21 Jump Street
CLASS ACT Hill and Tatum are a hoot and a half as twentysomething cops who jump at the chance to give high school a second try.
Halfway through this affable, inspired grab bag of a comedy, it hit me that what I was watching wasn’t merely a good movie but the Greatest TV Adaptation Ever Made. OK, the bar wasn’t exactly high. Nonetheless, cowriters Jonah Hill and Michael Bacall deserve credit for their discovery that the secret to success in this genre is keeping the source material’s title and premise, then losing everything else that made it a hit way back when.
21 Jump Street is likely to prove all but unrecognizable to anyone who remembers the late-’80s television series on which it’s based. As directed by Phil Lord and Chris Miller (Cloudy with a Chance of Meatballs), the film is very much an Age of Apatow exercise, a cinematic tossed salad of raunch, drugs, pop-culture parody and unabashed warmth. While I never saw the TV show, I am fairly sure it had fewer penis jokes.
Hill costars with Channing Tatum, an actor not known for his comedic gifts. One of the movie’s many pleasant surprises, as it turns out, is that he’s a natural. The two play rookie cops assigned to an undercover operation. As their supervisor — Nick Offerman from “Parks and Recreation” — explains, “The police have run out of new ideas. All they can do is recycle crap from the ’80s and hope nobody notices.” Their assignment: masquerade as high school students and find the source of a dangerous new recreational drug (“It’s killing white kids, so people care”).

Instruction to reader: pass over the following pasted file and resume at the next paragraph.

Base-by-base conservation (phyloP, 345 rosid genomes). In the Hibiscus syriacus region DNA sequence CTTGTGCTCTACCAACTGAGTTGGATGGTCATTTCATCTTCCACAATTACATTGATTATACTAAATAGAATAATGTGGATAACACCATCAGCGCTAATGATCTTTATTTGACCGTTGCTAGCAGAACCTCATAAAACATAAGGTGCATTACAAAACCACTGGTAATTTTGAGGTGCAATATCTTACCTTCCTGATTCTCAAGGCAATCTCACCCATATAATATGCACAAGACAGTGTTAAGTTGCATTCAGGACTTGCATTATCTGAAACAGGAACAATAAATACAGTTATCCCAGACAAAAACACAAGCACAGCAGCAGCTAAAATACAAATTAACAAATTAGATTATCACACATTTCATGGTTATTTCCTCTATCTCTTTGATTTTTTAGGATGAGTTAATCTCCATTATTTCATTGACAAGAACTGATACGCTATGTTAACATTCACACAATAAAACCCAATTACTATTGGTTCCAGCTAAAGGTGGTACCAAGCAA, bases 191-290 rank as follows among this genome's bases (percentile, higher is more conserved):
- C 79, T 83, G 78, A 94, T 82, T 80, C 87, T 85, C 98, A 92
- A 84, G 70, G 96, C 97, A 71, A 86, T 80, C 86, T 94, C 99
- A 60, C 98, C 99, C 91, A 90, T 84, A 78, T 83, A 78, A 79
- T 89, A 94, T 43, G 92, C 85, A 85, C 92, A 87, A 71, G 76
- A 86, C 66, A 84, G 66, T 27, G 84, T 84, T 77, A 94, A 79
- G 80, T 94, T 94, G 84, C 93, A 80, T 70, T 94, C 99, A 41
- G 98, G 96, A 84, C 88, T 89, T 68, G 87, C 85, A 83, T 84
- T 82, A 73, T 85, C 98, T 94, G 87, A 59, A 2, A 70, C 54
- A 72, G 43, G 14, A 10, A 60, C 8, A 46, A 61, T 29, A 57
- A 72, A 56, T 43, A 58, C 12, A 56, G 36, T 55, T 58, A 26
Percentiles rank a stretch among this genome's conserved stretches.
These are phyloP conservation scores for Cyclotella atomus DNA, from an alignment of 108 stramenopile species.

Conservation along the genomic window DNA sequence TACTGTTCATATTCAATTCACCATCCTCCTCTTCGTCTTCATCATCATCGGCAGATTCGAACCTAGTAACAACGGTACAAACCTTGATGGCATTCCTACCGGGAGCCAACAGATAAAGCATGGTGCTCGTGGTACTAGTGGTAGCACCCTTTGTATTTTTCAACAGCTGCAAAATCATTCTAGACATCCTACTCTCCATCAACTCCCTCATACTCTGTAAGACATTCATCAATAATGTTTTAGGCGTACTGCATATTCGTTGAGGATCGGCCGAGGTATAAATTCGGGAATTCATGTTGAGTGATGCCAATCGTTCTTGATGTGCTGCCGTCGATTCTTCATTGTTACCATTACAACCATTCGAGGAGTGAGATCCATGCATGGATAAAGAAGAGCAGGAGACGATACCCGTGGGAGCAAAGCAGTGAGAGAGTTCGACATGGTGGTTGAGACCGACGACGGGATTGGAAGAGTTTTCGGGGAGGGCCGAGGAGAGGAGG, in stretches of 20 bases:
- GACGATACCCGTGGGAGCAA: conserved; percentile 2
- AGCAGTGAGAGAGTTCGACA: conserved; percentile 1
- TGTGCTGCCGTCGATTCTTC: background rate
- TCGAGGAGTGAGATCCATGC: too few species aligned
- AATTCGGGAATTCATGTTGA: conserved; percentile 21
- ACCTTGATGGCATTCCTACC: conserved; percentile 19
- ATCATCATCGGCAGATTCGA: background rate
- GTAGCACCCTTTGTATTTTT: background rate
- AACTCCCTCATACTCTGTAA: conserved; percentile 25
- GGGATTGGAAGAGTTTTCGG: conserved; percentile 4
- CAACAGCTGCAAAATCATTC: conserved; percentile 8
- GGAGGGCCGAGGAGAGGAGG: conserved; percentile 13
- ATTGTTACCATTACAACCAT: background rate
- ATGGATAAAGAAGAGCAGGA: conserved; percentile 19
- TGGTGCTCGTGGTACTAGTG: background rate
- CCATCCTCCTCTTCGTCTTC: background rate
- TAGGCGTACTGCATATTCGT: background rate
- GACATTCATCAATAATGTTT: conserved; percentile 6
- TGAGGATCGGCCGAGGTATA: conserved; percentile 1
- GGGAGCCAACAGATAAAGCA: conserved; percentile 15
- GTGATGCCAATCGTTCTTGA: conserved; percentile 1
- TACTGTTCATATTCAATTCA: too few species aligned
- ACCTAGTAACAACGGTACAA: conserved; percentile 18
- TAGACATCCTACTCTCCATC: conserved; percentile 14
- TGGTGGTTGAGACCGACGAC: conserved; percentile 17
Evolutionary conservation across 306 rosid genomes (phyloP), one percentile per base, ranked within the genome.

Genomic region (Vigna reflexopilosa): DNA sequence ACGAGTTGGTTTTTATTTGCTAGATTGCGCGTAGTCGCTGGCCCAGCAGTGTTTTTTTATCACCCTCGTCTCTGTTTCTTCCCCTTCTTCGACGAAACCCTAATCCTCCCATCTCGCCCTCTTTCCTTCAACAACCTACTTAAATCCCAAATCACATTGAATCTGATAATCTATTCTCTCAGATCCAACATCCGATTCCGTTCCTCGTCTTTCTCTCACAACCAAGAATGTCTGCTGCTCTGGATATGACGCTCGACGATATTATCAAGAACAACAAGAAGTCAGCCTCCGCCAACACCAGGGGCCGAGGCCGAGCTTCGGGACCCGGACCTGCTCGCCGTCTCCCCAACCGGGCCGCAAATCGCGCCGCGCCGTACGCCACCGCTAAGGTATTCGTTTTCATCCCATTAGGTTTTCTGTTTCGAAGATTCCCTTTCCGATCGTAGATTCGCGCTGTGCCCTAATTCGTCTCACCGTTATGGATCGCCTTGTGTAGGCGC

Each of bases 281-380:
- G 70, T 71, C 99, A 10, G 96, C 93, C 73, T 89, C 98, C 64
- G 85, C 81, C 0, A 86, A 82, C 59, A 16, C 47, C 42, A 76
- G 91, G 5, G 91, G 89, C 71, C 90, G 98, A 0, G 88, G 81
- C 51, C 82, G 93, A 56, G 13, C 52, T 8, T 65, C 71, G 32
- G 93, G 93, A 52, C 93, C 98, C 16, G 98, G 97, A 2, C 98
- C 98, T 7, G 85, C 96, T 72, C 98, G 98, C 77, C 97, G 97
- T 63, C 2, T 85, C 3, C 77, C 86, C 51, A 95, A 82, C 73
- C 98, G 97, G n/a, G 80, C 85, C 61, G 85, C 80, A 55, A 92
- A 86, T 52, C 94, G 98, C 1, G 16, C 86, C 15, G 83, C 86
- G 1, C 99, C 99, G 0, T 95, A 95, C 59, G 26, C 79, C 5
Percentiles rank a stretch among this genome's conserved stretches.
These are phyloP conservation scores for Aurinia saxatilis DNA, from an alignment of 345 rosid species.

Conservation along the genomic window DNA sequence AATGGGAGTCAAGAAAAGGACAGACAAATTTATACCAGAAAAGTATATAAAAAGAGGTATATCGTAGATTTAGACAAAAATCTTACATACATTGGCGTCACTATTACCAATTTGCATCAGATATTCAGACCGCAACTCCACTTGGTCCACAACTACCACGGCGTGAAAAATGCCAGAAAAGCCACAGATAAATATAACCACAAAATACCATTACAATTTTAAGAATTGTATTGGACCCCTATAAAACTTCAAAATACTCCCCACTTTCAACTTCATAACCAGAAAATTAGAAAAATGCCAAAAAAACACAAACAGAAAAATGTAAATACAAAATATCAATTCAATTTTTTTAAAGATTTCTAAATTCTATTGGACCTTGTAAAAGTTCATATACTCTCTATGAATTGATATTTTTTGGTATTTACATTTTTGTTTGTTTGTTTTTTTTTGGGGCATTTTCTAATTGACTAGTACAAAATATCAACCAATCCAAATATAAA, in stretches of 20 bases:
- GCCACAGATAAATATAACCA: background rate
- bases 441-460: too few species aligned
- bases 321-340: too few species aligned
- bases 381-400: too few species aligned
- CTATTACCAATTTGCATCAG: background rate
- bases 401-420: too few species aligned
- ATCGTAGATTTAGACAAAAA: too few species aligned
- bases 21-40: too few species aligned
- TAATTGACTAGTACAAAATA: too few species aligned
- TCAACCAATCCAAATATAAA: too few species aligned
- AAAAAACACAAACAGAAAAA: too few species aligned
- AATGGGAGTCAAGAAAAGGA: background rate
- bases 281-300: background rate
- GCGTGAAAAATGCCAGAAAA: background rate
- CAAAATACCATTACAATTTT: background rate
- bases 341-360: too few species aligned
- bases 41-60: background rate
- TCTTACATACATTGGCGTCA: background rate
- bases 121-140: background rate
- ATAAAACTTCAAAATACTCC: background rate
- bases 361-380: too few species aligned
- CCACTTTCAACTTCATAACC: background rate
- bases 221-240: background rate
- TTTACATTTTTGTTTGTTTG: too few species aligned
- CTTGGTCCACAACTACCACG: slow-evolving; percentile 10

The notion that Hill and Tatum could pass for teenagers is hilarious, and the movie has a lot of fun with that preposterousness. Funnier still is the idea that they could be brothers, but that’s the boneheaded ruse their supervisors concoct. Hill is supposed to be Brad, an overachieving dweeb, while Tatum’s planned secret identity is Doug, ladies’ man, star athlete and straight-F student. But, just as he can never quite manage to memorize the Miranda rights, he spaces out in the principal’s office on their first day and gets it backward.
Which works out just great for Hill’s character. He gets to relive high school as one of the popular kids. His partner finds himself in equally unfamiliar territory — namely, AP chemistry. The script mines the mix-up for maximum laughs.
My favorite sequence follows the cops’ initial encounter with Eric (Dave Franco), the ecology-minded teen drug lord. He agrees to sell them each a hit as long as they take it then and there to prove they’re not narcs. The subsequent 20 minutes are the most gut-busting I’ve seen on screen since Bridesmaids. Hill’s kite-high track meet is an instant classic, and I loved the Limitless-inspired bit in which, peaking on the mind-altering substance, Tatum strides up to a whiteboard, slashes numbers on it feverishly and throws down his marker, shouting, “Fuck you, science!” Upon which the camera zooms in on his creation, a maniacally scrawled jumble of 4s.
The movie offers lots of equally surreal moments, and its pacing is a thing of beauty. There isn’t a dull patch. Bacall and Hill demonstrate consummate mastery in blending disparate tones and themes. One minute 21 Jump Street ruminates on how the high school experience has changed over the past decade. (Tatum misses the good old days when dumb jocks ruled and blames the triumph of sensitivity on “Glee.”) The next, the film spoofs action-movie conventions, as in the highway chase throughout which nothing that would normally blow up agrees to blow up.
Of course, it’s also one hell of a love story. And I’m not talking about the borderline-wrong crush between Hill and an underage student (Brie Larson). The real attraction here is between Brad and Doug. The movie takes bromance to new heights, in the process illustrating with a loopy brilliance precisely what’s so funny about police, love and understanding.